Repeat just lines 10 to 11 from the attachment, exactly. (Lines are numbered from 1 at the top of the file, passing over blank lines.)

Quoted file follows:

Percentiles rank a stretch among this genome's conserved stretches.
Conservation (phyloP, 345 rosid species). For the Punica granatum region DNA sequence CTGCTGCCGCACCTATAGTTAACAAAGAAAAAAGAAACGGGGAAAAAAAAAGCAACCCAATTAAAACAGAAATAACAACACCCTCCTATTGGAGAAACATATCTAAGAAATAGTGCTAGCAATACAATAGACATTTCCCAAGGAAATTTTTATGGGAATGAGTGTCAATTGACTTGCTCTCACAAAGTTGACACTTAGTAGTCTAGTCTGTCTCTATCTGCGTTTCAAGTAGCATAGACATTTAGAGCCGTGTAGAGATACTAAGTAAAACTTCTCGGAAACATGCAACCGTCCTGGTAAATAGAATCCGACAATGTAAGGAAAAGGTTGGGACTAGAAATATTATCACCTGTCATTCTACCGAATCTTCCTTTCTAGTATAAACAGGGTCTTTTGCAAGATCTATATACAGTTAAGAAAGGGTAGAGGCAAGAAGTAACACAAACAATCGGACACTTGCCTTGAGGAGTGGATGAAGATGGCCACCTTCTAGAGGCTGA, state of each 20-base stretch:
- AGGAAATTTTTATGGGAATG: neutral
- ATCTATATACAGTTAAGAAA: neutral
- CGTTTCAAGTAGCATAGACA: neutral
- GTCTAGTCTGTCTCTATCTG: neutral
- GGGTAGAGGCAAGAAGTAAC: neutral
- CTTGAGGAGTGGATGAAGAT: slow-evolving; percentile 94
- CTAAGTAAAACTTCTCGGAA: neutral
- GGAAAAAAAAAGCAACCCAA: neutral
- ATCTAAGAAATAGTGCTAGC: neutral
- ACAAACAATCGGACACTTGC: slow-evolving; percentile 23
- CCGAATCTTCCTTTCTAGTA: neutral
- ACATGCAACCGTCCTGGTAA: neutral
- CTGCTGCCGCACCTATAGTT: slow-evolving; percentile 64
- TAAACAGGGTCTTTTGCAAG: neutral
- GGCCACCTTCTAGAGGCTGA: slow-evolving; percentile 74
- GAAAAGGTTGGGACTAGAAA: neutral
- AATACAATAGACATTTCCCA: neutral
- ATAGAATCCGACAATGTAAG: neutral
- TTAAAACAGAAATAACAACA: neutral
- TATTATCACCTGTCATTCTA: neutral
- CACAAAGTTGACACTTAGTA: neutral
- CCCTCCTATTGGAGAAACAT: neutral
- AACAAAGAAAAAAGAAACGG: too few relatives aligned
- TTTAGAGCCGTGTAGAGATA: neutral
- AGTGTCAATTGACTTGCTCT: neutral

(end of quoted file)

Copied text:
- GGAAAAAAAAAGCAACCCAA: neutral
- ATCTAAGAAATAGTGCTAGC: neutral